6. I disagree. It wasn’t just one fan. I don’t know how many were throwing corn but I know those who weren’t, were abusing the players and asking them (especially Ahumada) to get the hell out of River.

    I know how it is and I’m not having a go at you or Sam, who are clearly legit and passionate fans. If it looked like that, I’m sorry and I apologise.

    But what I’m saying is true in a good % of River fans. It’s just the nature of the majority of them (not a 100% of them).

    Fans of certain teams have a common denominator in the way the majority of them think. There are some that will follow through thick and thin and those who will only turn up if their team is doing well.

    Again, nothing personal as every club have true fans and those who only sing when they’re winning.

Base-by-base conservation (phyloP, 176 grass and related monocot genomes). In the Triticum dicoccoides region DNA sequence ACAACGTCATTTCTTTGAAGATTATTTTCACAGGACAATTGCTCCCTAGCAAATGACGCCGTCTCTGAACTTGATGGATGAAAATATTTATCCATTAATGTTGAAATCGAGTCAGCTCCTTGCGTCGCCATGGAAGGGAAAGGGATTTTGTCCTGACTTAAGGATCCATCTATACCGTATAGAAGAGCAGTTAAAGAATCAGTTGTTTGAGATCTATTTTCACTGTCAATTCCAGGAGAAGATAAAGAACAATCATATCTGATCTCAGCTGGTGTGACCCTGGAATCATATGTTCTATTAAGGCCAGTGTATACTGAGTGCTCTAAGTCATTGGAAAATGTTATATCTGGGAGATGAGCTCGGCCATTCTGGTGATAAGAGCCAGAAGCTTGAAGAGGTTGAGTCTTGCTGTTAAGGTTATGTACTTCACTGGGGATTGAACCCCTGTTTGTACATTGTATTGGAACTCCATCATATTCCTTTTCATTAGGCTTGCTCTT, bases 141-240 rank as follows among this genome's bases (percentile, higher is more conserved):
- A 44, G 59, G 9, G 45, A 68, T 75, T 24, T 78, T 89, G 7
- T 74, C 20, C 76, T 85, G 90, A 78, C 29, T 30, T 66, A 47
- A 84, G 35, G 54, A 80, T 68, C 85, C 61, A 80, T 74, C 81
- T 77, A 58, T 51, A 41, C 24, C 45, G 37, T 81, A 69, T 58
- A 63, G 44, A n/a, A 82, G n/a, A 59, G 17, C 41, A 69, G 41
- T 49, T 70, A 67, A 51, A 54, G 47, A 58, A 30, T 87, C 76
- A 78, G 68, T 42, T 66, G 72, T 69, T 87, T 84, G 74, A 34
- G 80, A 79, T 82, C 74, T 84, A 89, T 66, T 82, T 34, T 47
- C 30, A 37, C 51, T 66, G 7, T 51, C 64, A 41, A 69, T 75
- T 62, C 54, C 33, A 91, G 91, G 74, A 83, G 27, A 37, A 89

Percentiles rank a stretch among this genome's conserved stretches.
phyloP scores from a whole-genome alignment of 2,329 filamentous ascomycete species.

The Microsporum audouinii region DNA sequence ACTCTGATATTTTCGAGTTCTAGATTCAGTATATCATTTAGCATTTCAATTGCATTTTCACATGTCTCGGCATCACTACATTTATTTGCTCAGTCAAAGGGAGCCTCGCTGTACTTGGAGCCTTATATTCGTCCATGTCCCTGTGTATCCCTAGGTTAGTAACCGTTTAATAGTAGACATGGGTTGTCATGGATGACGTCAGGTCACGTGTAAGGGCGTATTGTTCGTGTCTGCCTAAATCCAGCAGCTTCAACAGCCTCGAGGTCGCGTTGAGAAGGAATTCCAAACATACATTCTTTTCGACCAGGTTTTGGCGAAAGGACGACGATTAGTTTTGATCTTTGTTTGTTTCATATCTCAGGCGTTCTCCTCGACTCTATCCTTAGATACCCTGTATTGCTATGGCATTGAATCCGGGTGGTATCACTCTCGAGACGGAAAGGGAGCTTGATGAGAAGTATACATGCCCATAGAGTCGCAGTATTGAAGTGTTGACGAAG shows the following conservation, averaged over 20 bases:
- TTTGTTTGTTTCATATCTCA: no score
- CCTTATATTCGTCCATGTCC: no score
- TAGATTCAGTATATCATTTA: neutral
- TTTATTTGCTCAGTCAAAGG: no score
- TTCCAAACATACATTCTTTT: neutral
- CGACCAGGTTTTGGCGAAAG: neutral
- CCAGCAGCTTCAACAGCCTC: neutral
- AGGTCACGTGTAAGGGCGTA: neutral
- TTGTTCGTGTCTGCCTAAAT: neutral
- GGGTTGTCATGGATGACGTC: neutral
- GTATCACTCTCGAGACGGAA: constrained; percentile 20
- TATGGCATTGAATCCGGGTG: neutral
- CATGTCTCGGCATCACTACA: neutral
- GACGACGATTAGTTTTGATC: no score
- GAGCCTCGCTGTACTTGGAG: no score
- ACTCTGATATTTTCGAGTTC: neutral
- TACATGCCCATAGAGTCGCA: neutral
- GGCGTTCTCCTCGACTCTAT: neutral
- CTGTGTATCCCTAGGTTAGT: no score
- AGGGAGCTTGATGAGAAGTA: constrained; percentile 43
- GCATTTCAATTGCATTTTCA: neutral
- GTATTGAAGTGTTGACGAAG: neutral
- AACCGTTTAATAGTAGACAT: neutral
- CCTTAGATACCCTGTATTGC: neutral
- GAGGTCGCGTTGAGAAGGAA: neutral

7. yeah same with me. it froze for the last 5 minutes but oh yes we are the champions. poor old boca have nothing its very upsetting

  8. I think most River fans will agree it wasn’t a pretty campaign, and that we probably weren’t the best side either, but sod it, Estudiantes shot their bolt and Boca didn’t win bread nor cake (as the expression goes).

    ¡Sí, sí señor. Campeones otra vez!

  9. Agreed Joe, not a pretty campaign. But the away form was MASSIVELY improved under el Cholo. Wins away to Velez, Huracan, Lanus, and good draws away to the rat stabbers and Independiente, those are the points that made the difference I think. Under Passarella River were losing games 4-0 away from home.

  10. 2 questions:

    1. when will Buonanotte start getting caps for the national side? he should be on the olympic team at the bare minimum, no? I can see this guy being the #10 by 2014 & 2018 for Argentina.

    2. why do players like falcao and carrizo wear different jersey numbers for the copa libertadores and domestic leagues?